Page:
Fig. 1b: Electrons detected in the laser propagation direction of a single (F1) and double-foil target (F1F2), in which the second foil acts as a separator. The plastic films used have a layer thickness of F1 = 35 nm and F2 = 85 nm. Ne indicates the integrated number of electrons for the entire detection range (0.2-7.5 MeV) with respect to the spectrometer aperture.
For sufficiently low film thicknesses below 100 nm, a part of the laser light can pass through this plasma and thereby the electrons already emitted behind the film are overtaken by the transmitted light pulse. Quasi intrinsically synchronized, the "slow" electrons are injected into the transmitted, still relativistic laser field (<8 x 1018W / cm2). Now, if a second thin film is placed as a separator at a suitable distance behind the first film, an amplification of the electron signal can be found in a very specific energy range. Figure 1a schematically shows the time course in the experiment and Figure 1b compares the resulting electron distribution obtained with and without additional separator foil. The separator film is impermeable to the transmitted laser light but permeable to the fast electrons, therefore the electrons can be decoupled from the light field. The point in time at which the interaction of the electrons with the transmitted laser pulse is interrupted is predetermined by the distance between the films.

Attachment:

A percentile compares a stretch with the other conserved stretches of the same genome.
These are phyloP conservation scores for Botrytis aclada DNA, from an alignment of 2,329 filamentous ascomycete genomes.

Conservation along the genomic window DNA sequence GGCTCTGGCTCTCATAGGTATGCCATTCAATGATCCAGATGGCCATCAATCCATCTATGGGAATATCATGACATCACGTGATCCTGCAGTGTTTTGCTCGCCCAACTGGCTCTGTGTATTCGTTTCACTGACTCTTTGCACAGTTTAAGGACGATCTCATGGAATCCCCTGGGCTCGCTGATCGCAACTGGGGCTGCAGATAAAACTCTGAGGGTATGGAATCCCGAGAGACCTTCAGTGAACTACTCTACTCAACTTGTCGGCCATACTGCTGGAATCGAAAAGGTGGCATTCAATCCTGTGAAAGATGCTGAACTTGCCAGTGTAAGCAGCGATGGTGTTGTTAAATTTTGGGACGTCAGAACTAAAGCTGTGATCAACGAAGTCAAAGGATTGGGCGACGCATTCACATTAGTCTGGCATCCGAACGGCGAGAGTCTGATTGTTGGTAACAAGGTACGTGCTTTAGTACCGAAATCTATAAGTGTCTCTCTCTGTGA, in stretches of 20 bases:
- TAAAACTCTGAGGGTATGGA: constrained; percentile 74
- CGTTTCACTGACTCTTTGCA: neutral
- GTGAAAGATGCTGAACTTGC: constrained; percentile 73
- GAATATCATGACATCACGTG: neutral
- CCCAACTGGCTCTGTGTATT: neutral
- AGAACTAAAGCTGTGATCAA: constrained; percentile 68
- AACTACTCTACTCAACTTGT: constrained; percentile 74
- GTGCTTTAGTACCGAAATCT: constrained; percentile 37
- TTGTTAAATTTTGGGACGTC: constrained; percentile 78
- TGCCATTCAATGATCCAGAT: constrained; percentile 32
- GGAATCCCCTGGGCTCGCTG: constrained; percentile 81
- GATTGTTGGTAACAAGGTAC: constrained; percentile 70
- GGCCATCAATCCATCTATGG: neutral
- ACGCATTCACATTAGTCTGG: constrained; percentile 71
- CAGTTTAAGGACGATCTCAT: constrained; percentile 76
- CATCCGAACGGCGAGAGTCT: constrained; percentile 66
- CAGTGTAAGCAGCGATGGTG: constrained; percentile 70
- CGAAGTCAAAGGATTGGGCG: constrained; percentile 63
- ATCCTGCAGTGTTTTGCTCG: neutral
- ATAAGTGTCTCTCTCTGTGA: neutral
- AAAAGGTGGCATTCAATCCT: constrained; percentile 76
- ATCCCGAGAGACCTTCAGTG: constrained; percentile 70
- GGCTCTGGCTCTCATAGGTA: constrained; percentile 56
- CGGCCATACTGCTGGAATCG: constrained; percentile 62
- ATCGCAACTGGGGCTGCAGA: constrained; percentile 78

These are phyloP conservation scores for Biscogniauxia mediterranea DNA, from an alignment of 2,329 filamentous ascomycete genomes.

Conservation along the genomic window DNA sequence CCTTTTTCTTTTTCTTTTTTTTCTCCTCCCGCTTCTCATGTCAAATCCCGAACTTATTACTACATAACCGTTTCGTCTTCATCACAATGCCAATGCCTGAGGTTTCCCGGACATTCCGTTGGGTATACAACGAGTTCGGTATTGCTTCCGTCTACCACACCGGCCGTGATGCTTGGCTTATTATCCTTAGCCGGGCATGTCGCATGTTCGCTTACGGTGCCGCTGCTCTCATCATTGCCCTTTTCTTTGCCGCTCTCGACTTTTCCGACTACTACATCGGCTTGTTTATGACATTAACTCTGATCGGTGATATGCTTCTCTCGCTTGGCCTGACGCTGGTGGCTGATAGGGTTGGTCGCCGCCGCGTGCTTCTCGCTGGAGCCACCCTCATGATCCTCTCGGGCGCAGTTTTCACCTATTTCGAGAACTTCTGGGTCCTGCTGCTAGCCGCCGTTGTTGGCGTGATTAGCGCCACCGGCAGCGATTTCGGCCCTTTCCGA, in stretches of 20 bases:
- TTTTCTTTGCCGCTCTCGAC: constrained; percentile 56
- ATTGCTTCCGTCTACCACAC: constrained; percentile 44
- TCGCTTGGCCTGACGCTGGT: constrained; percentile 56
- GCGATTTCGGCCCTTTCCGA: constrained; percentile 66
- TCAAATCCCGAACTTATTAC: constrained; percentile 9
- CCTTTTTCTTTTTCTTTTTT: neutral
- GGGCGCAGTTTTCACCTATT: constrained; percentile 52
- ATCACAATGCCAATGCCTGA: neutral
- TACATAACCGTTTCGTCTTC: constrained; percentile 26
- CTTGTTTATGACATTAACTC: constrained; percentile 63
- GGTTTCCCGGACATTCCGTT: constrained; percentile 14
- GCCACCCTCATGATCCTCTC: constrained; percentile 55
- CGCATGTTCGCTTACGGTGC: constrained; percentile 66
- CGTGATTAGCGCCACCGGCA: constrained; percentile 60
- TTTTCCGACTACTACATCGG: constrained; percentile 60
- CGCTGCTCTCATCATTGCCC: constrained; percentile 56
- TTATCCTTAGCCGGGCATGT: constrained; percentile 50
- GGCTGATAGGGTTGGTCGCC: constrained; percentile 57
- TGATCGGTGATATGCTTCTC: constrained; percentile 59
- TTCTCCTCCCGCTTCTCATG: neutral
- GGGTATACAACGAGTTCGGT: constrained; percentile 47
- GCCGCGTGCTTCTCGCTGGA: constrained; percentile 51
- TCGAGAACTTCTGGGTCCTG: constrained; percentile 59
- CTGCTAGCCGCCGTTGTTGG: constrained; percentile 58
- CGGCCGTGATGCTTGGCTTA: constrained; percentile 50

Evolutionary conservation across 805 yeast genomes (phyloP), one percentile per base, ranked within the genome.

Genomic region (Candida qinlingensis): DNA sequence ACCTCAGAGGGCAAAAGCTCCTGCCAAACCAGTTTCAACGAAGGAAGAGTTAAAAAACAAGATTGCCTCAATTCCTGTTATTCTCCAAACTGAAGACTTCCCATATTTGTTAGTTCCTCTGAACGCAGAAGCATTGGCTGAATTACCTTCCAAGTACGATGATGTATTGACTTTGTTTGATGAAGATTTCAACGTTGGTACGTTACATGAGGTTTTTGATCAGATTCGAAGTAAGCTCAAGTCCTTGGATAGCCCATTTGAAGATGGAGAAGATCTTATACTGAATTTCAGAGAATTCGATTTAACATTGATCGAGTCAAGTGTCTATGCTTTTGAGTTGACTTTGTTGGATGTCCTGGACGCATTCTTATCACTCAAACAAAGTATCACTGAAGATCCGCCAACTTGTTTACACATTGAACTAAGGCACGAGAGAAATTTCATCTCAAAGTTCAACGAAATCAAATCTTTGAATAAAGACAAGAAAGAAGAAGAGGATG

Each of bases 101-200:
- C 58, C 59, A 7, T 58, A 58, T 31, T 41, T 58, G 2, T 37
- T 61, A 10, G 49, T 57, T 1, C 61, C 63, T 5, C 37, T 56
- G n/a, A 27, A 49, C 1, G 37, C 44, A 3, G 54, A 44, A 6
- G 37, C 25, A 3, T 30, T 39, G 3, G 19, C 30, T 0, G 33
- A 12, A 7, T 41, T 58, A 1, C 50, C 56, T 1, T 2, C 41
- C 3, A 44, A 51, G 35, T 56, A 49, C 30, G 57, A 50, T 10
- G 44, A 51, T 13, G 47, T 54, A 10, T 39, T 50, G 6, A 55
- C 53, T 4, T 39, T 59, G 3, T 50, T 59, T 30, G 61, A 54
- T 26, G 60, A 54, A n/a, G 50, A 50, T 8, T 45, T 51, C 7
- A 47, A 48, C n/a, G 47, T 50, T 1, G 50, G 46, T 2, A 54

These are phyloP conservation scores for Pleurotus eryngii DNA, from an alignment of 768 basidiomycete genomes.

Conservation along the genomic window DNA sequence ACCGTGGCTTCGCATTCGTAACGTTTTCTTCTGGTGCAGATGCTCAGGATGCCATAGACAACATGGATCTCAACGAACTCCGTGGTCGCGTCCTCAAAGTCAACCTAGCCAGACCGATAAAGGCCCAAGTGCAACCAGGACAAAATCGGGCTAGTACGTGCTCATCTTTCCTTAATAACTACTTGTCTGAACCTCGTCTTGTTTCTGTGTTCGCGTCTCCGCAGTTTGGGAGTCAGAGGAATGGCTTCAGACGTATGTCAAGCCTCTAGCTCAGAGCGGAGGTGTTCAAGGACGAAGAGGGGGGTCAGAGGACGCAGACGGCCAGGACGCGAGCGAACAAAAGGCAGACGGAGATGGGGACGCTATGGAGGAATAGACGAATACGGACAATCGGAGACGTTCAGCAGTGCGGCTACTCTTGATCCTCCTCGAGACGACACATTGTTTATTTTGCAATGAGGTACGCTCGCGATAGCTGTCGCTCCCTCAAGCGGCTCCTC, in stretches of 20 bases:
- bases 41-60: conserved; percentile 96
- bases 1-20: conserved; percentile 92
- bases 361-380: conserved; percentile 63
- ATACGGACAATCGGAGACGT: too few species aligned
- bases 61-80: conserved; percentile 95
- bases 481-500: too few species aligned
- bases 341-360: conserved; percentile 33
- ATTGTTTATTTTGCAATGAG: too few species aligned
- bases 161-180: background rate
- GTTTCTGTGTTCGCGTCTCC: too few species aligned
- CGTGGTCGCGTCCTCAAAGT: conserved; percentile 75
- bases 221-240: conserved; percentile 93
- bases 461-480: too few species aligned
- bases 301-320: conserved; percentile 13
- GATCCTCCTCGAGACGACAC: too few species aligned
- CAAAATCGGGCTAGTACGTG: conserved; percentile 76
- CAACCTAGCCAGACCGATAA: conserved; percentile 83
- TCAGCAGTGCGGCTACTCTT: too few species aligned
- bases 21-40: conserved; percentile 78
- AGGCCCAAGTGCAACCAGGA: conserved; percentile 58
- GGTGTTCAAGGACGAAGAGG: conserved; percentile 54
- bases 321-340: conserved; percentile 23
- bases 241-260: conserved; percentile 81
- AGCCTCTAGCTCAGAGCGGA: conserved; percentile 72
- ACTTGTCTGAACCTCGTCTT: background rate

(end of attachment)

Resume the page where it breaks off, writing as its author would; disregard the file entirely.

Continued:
The experiments carried out in the group of Matthias Schnürer show that the amplification of the electron signal becomes maximal at a certain distance and completely disappears for very large distances. The theoretical concept of leaving electrons at high kinetic energies by timely decoupling from the laser pulse after acceleration has been confirmed by numerous series of measurements and numerical simulations. The experiments and the analytical model show that slow electrons with kinetic energies below 100 keV are accelerated to an order of magnitude higher energy by the presence of the second foil. This effect leads to a compression of the electrons in a narrow energy range. Unlike the so-called "keel wave acceleration", which has already demonstrated the generation of GeV electrons with a laser-driven plasma wave, the direct laser acceleration can be scaled to very high laser intensities and plasma densities. In addition to fundamental physical insights, future applications in the field of laser-based sources of relativistic electrons are therefore based on this concept.